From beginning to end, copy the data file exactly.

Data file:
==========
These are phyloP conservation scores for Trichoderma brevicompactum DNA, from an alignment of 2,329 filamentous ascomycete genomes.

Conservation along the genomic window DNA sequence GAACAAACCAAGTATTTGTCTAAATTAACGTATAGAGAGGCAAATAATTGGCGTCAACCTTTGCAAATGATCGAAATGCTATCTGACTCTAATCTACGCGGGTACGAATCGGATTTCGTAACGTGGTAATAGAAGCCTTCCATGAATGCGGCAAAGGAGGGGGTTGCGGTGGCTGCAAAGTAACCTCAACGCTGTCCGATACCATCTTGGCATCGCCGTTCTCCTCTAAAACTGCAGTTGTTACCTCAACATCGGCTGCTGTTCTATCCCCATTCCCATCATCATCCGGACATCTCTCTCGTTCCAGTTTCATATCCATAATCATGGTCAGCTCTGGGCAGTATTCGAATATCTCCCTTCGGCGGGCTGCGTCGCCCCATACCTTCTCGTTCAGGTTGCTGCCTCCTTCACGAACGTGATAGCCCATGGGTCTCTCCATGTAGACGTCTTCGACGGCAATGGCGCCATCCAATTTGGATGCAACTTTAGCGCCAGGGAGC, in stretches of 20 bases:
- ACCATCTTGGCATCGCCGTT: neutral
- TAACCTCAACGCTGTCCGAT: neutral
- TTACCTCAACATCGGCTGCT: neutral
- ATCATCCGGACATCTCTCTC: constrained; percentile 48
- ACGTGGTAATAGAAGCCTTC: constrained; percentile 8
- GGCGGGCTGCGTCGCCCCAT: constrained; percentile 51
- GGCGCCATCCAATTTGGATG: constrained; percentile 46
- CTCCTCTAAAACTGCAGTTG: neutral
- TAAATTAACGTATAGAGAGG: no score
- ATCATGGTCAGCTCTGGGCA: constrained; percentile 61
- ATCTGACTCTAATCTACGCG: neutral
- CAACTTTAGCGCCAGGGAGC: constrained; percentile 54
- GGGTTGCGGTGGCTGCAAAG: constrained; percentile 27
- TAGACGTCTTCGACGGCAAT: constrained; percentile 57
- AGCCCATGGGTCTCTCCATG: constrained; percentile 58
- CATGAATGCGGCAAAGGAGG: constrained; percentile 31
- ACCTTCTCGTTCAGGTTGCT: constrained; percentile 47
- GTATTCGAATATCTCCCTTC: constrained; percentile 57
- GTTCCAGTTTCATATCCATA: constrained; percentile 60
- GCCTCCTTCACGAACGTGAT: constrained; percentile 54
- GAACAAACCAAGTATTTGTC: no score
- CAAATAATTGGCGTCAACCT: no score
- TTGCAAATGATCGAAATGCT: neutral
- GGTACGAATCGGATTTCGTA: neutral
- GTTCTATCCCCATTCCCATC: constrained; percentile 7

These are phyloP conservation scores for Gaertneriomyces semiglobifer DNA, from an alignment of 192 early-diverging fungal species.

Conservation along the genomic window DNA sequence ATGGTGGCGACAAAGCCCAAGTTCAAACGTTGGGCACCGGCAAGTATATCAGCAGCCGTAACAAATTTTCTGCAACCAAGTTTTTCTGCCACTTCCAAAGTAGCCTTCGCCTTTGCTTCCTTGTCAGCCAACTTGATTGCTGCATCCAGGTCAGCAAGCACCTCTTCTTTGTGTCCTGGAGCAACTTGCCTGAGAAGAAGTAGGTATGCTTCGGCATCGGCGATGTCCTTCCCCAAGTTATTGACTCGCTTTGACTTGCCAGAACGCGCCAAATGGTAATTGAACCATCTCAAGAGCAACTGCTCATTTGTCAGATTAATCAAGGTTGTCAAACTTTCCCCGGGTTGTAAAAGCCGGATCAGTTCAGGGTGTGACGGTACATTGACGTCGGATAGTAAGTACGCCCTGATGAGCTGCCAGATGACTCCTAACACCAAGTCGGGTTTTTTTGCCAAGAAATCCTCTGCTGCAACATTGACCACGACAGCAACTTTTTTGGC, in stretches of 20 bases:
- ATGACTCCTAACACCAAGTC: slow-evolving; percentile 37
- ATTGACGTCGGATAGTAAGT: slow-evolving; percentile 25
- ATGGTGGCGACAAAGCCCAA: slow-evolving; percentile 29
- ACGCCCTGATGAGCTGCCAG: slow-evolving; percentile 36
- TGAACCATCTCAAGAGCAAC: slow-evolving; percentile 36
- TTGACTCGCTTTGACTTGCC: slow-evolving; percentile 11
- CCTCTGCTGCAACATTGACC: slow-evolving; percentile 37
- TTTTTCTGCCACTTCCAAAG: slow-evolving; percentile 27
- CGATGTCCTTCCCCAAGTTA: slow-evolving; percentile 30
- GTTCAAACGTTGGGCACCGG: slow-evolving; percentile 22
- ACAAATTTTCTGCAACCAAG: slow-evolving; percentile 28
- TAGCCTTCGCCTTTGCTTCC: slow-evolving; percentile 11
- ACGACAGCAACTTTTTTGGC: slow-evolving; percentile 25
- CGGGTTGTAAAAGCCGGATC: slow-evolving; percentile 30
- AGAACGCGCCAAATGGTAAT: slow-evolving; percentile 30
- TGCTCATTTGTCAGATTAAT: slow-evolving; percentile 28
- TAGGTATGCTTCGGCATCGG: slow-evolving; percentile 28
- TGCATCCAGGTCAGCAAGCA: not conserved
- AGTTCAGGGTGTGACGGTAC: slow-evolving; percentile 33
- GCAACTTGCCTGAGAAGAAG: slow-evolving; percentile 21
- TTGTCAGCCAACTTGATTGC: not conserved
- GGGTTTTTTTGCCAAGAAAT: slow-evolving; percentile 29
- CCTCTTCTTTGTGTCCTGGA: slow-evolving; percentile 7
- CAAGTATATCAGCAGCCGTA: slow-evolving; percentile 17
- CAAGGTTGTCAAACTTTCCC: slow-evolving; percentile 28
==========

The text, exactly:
These are phyloP conservation scores for Trichoderma brevicompactum DNA, from an alignment of 2,329 filamentous ascomycete genomes.

Conservation along the genomic window DNA sequence GAACAAACCAAGTATTTGTCTAAATTAACGTATAGAGAGGCAAATAATTGGCGTCAACCTTTGCAAATGATCGAAATGCTATCTGACTCTAATCTACGCGGGTACGAATCGGATTTCGTAACGTGGTAATAGAAGCCTTCCATGAATGCGGCAAAGGAGGGGGTTGCGGTGGCTGCAAAGTAACCTCAACGCTGTCCGATACCATCTTGGCATCGCCGTTCTCCTCTAAAACTGCAGTTGTTACCTCAACATCGGCTGCTGTTCTATCCCCATTCCCATCATCATCCGGACATCTCTCTCGTTCCAGTTTCATATCCATAATCATGGTCAGCTCTGGGCAGTATTCGAATATCTCCCTTCGGCGGGCTGCGTCGCCCCATACCTTCTCGTTCAGGTTGCTGCCTCCTTCACGAACGTGATAGCCCATGGGTCTCTCCATGTAGACGTCTTCGACGGCAATGGCGCCATCCAATTTGGATGCAACTTTAGCGCCAGGGAGC, in stretches of 20 bases:
- ACCATCTTGGCATCGCCGTT: neutral
- TAACCTCAACGCTGTCCGAT: neutral
- TTACCTCAACATCGGCTGCT: neutral
- ATCATCCGGACATCTCTCTC: constrained; percentile 48
- ACGTGGTAATAGAAGCCTTC: constrained; percentile 8
- GGCGGGCTGCGTCGCCCCAT: constrained; percentile 51
- GGCGCCATCCAATTTGGATG: constrained; percentile 46
- CTCCTCTAAAACTGCAGTTG: neutral
- TAAATTAACGTATAGAGAGG: no score
- ATCATGGTCAGCTCTGGGCA: constrained; percentile 61
- ATCTGACTCTAATCTACGCG: neutral
- CAACTTTAGCGCCAGGGAGC: constrained; percentile 54
- GGGTTGCGGTGGCTGCAAAG: constrained; percentile 27
- TAGACGTCTTCGACGGCAAT: constrained; percentile 57
- AGCCCATGGGTCTCTCCATG: constrained; percentile 58
- CATGAATGCGGCAAAGGAGG: constrained; percentile 31
- ACCTTCTCGTTCAGGTTGCT: constrained; percentile 47
- GTATTCGAATATCTCCCTTC: constrained; percentile 57
- GTTCCAGTTTCATATCCATA: constrained; percentile 60
- GCCTCCTTCACGAACGTGAT: constrained; percentile 54
- GAACAAACCAAGTATTTGTC: no score
- CAAATAATTGGCGTCAACCT: no score
- TTGCAAATGATCGAAATGCT: neutral
- GGTACGAATCGGATTTCGTA: neutral
- GTTCTATCCCCATTCCCATC: constrained; percentile 7

These are phyloP conservation scores for Gaertneriomyces semiglobifer DNA, from an alignment of 192 early-diverging fungal species.

Conservation along the genomic window DNA sequence ATGGTGGCGACAAAGCCCAAGTTCAAACGTTGGGCACCGGCAAGTATATCAGCAGCCGTAACAAATTTTCTGCAACCAAGTTTTTCTGCCACTTCCAAAGTAGCCTTCGCCTTTGCTTCCTTGTCAGCCAACTTGATTGCTGCATCCAGGTCAGCAAGCACCTCTTCTTTGTGTCCTGGAGCAACTTGCCTGAGAAGAAGTAGGTATGCTTCGGCATCGGCGATGTCCTTCCCCAAGTTATTGACTCGCTTTGACTTGCCAGAACGCGCCAAATGGTAATTGAACCATCTCAAGAGCAACTGCTCATTTGTCAGATTAATCAAGGTTGTCAAACTTTCCCCGGGTTGTAAAAGCCGGATCAGTTCAGGGTGTGACGGTACATTGACGTCGGATAGTAAGTACGCCCTGATGAGCTGCCAGATGACTCCTAACACCAAGTCGGGTTTTTTTGCCAAGAAATCCTCTGCTGCAACATTGACCACGACAGCAACTTTTTTGGC, in stretches of 20 bases:
- ATGACTCCTAACACCAAGTC: slow-evolving; percentile 37
- ATTGACGTCGGATAGTAAGT: slow-evolving; percentile 25
- ATGGTGGCGACAAAGCCCAA: slow-evolving; percentile 29
- ACGCCCTGATGAGCTGCCAG: slow-evolving; percentile 36
- TGAACCATCTCAAGAGCAAC: slow-evolving; percentile 36
- TTGACTCGCTTTGACTTGCC: slow-evolving; percentile 11
- CCTCTGCTGCAACATTGACC: slow-evolving; percentile 37
- TTTTTCTGCCACTTCCAAAG: slow-evolving; percentile 27
- CGATGTCCTTCCCCAAGTTA: slow-evolving; percentile 30
- GTTCAAACGTTGGGCACCGG: slow-evolving; percentile 22
- ACAAATTTTCTGCAACCAAG: slow-evolving; percentile 28
- TAGCCTTCGCCTTTGCTTCC: slow-evolving; percentile 11
- ACGACAGCAACTTTTTTGGC: slow-evolving; percentile 25
- CGGGTTGTAAAAGCCGGATC: slow-evolving; percentile 30
- AGAACGCGCCAAATGGTAAT: slow-evolving; percentile 30
- TGCTCATTTGTCAGATTAAT: slow-evolving; percentile 28
- TAGGTATGCTTCGGCATCGG: slow-evolving; percentile 28
- TGCATCCAGGTCAGCAAGCA: not conserved
- AGTTCAGGGTGTGACGGTAC: slow-evolving; percentile 33
- GCAACTTGCCTGAGAAGAAG: slow-evolving; percentile 21
- TTGTCAGCCAACTTGATTGC: not conserved
- GGGTTTTTTTGCCAAGAAAT: slow-evolving; percentile 29
- CCTCTTCTTTGTGTCCTGGA: slow-evolving; percentile 7
- CAAGTATATCAGCAGCCGTA: slow-evolving; percentile 17
- CAAGGTTGTCAAACTTTCCC: slow-evolving; percentile 28